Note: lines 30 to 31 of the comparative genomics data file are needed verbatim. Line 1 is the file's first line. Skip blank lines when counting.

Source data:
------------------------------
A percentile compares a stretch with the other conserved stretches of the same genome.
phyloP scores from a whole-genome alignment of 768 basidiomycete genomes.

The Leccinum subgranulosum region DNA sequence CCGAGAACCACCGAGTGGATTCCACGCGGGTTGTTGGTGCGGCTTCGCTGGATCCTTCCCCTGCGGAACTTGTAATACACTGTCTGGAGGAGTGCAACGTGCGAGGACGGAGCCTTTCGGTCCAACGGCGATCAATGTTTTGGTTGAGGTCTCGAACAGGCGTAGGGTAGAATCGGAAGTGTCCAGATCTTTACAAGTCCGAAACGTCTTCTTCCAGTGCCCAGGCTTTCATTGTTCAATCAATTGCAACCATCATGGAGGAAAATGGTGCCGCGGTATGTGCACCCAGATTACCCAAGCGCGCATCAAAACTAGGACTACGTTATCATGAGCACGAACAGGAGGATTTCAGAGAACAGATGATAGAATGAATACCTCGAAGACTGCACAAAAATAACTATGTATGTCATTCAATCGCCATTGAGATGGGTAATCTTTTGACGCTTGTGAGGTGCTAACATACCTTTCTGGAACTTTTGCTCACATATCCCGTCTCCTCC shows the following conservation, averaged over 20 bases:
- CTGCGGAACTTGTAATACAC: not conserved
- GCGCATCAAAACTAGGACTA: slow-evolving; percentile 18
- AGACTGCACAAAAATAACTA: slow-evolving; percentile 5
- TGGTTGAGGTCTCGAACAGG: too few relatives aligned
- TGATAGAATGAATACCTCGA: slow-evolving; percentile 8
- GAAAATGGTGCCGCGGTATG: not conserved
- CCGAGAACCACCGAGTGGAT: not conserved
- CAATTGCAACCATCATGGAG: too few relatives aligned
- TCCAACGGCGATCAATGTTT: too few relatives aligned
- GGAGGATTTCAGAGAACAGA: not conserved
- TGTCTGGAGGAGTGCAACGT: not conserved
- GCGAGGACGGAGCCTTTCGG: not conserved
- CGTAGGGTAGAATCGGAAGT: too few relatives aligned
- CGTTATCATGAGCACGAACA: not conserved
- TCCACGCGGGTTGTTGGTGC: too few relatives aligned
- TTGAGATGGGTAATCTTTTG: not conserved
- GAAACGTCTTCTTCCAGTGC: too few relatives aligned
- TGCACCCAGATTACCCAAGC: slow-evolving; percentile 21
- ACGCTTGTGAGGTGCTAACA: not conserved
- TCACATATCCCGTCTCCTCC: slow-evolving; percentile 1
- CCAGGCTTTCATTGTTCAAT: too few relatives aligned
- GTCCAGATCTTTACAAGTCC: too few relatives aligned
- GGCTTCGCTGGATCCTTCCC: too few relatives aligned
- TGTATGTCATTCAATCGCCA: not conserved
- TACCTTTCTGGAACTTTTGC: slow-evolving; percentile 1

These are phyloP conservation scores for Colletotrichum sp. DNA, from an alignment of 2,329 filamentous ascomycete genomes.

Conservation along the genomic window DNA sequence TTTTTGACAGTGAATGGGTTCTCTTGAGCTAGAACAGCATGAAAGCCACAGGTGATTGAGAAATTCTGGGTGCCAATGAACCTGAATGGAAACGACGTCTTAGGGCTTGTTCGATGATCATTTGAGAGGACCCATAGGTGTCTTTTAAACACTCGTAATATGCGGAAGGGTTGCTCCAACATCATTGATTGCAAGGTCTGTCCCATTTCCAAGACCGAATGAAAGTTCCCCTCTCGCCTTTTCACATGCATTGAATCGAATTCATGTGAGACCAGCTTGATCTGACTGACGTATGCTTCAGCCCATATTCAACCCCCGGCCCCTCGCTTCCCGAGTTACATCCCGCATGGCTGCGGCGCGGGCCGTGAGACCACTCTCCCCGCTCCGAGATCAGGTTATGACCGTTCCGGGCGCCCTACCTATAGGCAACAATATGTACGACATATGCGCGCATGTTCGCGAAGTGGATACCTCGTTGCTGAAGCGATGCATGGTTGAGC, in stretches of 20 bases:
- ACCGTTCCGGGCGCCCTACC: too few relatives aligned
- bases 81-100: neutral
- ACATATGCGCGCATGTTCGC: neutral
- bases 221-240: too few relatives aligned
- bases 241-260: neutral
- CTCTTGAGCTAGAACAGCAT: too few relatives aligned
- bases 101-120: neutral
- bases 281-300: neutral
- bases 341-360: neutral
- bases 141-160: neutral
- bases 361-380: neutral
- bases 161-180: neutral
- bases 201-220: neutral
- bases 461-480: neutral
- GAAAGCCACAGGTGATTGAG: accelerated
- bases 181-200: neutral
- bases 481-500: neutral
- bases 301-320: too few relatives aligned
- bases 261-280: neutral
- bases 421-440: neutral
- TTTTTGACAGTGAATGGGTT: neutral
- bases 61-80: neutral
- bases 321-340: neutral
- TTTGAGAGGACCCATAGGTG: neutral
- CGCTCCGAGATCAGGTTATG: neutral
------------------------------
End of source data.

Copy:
Conservation along the genomic window DNA sequence TTTTTGACAGTGAATGGGTTCTCTTGAGCTAGAACAGCATGAAAGCCACAGGTGATTGAGAAATTCTGGGTGCCAATGAACCTGAATGGAAACGACGTCTTAGGGCTTGTTCGATGATCATTTGAGAGGACCCATAGGTGTCTTTTAAACACTCGTAATATGCGGAAGGGTTGCTCCAACATCATTGATTGCAAGGTCTGTCCCATTTCCAAGACCGAATGAAAGTTCCCCTCTCGCCTTTTCACATGCATTGAATCGAATTCATGTGAGACCAGCTTGATCTGACTGACGTATGCTTCAGCCCATATTCAACCCCCGGCCCCTCGCTTCCCGAGTTACATCCCGCATGGCTGCGGCGCGGGCCGTGAGACCACTCTCCCCGCTCCGAGATCAGGTTATGACCGTTCCGGGCGCCCTACCTATAGGCAACAATATGTACGACATATGCGCGCATGTTCGCGAAGTGGATACCTCGTTGCTGAAGCGATGCATGGTTGAGC, in stretches of 20 bases:
- ACCGTTCCGGGCGCCCTACC: too few relatives aligned